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The Myth of the Great War: A New Military…
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The Myth of the Great War: A New Military History of World War I (2001)

by John Mosier

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I would agree with the two earlier reviews of this work, it is poor history and bodering on the absurd despite being well written.

Mosier clearly fails to establish that the Germans won all the battles - Guise, 1st Marne, Verdun, Amiens etc show otherwise - and doesnt even get close to showing that the Americans won the war as the extended title claims. The book can be summarized as such; Written by an English professor, contains poorly constructed arguments, fails to validate its claims, and wanders into absurdity when making conclusions. Written to be controversial and appeal to those who like to pretend Germany was superior to everyone else.

Very poor history. ( )
  SunilAstrakhan | Aug 17, 2011 |
In The Myth of the Great War, John Mosier seeks to dispel several views held by historians about WWI. He shows that the Germans were invariably more successful on the battlefield than either the British or the French, even though Germany lost the war. He concludes that were it not for the influx of money, explosives, and men from the United States, the Allies could never have won. He contends “the myth” that the British and French essentially won the war came about because the allied professional soldiers did not tell their respective publics, or even their political superiors, what was really happening.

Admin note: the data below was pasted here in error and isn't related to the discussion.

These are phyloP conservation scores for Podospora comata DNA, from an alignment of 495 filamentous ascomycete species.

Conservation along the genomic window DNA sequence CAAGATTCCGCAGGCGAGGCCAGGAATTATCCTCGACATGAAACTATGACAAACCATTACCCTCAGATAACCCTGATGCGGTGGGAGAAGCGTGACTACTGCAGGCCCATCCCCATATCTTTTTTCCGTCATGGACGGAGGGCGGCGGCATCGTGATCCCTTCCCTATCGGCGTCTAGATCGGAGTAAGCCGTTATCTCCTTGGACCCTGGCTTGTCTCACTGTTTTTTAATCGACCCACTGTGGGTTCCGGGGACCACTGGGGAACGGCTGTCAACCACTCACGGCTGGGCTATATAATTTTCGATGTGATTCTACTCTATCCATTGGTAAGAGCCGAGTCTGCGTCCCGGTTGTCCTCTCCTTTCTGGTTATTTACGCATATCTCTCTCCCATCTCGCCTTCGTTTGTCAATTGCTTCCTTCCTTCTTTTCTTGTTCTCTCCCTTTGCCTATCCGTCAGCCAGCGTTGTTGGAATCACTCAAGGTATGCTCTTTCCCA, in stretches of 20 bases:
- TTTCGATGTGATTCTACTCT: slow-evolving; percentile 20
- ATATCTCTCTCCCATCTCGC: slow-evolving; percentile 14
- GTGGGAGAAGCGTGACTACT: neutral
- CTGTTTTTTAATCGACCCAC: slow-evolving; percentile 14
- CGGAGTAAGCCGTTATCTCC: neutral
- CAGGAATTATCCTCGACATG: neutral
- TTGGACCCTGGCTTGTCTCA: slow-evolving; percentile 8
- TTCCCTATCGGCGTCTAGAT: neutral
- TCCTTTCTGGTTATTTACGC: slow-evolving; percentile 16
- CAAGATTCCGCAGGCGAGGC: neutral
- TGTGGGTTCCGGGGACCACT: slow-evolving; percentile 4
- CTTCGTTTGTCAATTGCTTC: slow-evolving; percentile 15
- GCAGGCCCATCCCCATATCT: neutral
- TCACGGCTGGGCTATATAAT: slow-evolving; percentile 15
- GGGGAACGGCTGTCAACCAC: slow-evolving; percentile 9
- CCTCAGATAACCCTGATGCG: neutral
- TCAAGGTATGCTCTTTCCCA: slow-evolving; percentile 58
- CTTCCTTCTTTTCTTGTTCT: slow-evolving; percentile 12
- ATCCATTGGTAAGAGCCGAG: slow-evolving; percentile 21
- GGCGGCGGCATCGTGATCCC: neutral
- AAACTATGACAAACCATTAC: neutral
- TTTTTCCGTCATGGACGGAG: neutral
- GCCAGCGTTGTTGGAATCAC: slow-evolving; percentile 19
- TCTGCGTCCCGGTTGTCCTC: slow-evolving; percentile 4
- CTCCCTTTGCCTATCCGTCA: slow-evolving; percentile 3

Mosier avers that the striking success of the Germans in the early part of WWII should be attributed not only to the achievements of the German Army of 1914, but to an equal extent, the foolhardiness of Germany’s adversaries.

WWI was unusual in that it was the first war in which the majority of combat deaths were caused by artillery, not by small arms fire. The Germans suffered far fewer combat deaths than did the British because of superior tactics and training. They seldom if ever launched the kind of massed suicidal attacks that were standard British tactics, but rather, fought more on the defensive. They also used mortars and heavy artillery to a greater extent than did the Allies.